Monday, October 29, 2007

WCA Veteran’s Tournament Nov. 3-4

WCA Veteran’s Tournament
The highest finishing entrant age 50 and over will receive a trophy and the title of 2007 Wisconsin Senior Champion.

This will be my 4th consecutive time playing in this tournament. I have a pretty good record in this event 9-1=4.

Last year's winner was DANIEL L LINDQUIST. The 2006 Wisconsin Senior Champion was JAMES J COONS . Average attendance for the past 3 years was 35.

2006 Results

2005 Results

2004 Results

ALEXANDER BETANELI and TATIANA VAYSERBERG tied for first with 4.5/5.0
Bill Elger won the The 2007 Wisconsin Senior Champion Trophy on tie breaks.

I went 2-1=1. I lost the last round to Anthony Parker (1997). I played the white side of IQP and thought that I was doing well, but lost the thread somewhere. I am looking at the game to see where I could have improved.


  1. Ivan you really need to work on your chess. Thats if you ever hope to get to 2000.

  2. Here's some advise:
    You don't spend your time on doing the right things. I saw the endgame books by Chris Ward you were reading, for example. These are surely good books but from a practical point of view get SILMANS new ENDGAME BOOK which covers the practical important endgames in a short and concise way, instead of spending your time on a book that deals with rook-endgames exclusively, after you already studied another endgame book by the same author.
    Don't get me wrong, it will improve your play a little, little bit, but if you would spend some of this time on opening study you would definitely fare better in tournament praxis.
    You will never get all these endgame positions you are studying, and chances are, that if you do, you won't remember the respective lines and tricks, so instead learn the most important and practically relevant engames only; that is exactly what Silman provides you, and he does it in his book for different rating levels.
    Another point is, that if you neglect openings and blunder in the middle-game you will not reach an (favourable) endgame at all, so it is obvious that you should focus first on openings and middle-game (tactics and strategic plans) and keep the endgame study really to a minimum that offers you best practical chances.(Silman!)
    Openings: Just play very few lines, but try to be a wizard in these lines. Choose rather rare lines instead of fashionable GM lines, but also build on openings you already are familiar with.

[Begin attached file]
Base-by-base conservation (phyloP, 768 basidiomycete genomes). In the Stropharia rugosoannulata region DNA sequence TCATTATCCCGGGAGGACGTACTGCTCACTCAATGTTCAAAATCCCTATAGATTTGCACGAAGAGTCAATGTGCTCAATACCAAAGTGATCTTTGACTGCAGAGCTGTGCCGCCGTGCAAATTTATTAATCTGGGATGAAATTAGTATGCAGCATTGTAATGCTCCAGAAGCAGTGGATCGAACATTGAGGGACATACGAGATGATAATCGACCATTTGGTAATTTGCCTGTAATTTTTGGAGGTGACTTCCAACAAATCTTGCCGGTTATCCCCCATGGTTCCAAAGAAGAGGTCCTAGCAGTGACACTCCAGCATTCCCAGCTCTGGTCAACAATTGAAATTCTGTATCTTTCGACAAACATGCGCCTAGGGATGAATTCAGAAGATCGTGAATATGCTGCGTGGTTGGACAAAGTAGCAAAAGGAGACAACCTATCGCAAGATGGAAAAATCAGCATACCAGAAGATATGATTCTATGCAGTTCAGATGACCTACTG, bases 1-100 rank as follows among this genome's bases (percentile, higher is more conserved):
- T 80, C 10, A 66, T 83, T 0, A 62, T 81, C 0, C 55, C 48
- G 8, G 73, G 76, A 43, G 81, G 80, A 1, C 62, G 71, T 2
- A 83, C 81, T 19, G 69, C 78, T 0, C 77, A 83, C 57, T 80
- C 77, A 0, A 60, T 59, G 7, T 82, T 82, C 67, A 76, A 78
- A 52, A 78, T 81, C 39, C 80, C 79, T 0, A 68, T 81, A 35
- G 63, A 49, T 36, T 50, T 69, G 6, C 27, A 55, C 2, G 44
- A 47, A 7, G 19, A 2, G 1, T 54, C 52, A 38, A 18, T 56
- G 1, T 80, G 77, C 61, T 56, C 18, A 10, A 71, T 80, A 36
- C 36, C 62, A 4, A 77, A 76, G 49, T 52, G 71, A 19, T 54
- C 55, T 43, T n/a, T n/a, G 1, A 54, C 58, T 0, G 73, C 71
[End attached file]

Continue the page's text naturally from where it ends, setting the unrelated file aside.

Check yourself: are your opening lines leading to positions you like and where you can come up with sound strategic plans or not? (IQP for example...)If not, better change your opening lines.
    Get yourself books on your openings like the "Starting out" series or the more detailed "Play the..." series, they are great.
    Last but not least: I recommend my favourite chess book: "Tal-Botvinnik 1960" by Mikhail Tal. Get it if you don't have it; chess writing doesn't get any better and Tal is an inspiring guy.

  3. Ivan, don't ready Silman's books please. His previous works (before Endgame book) are plain horrible: I do not know of any people who both liked and IMPROVED by reading him. And, unlike most people, I have had 100+ students during the decade of teaching. Silman focuses on exceptions and puts down great classical players; humor is nice, but it only gets to 1400 or so! His book on the endgame is OK, but there is no reason to think he is right about him main premise: his break-down of what is needed for each class is obviously arbitrary. I would rate the book at B+ for information and around B- for usefulness.
    Alex Betaneli

  4. The endgame book by Silman has 5 stars on Amazon and is recommended a.o. by Susan Polgar and Elizabeth Vicary (...and by me.)
    E.Vicary on Amazon: "i'm surprised no one thought of this concept before-- dividing study material by approximate rating. of course it's a great idea. silman is a tremendous author, in that he knows what to explain and how to break things down. additionally, the book itself is lovely: heavy paper, nice font, good amount of white vs black space (sounds trivial, but these things are important when you are spending time reading a book)"

    And BTW Alex, I personally would prefer constructive critique (advise) instead of destructive critique (what not to do)

  5. Neither Polgar, nor Vicary train A class players, thus I am not sure what their credentials are. The fact that Silman and Polgar endorse each other's works is quite meaningless. And knowing what NOT to do is far more valuable for Ivan and most aspiring students of chess IMO.
    PS Who is Bruz though?

  6. BRUZ, what's your rating?

  7. BTW, I have helped made A class players to become Experts (and even masters), thus, albeit somewhat immodestly, I consider myself good enough to comment on the topic. Previously I have pointed out what Ivan might want to do; however, improvement is very personal thing, there is hardly a good "general" advice, especially for an adult player.
    Alex Betaneli

  8. Bill Elger won the senior trophy on tie breaks.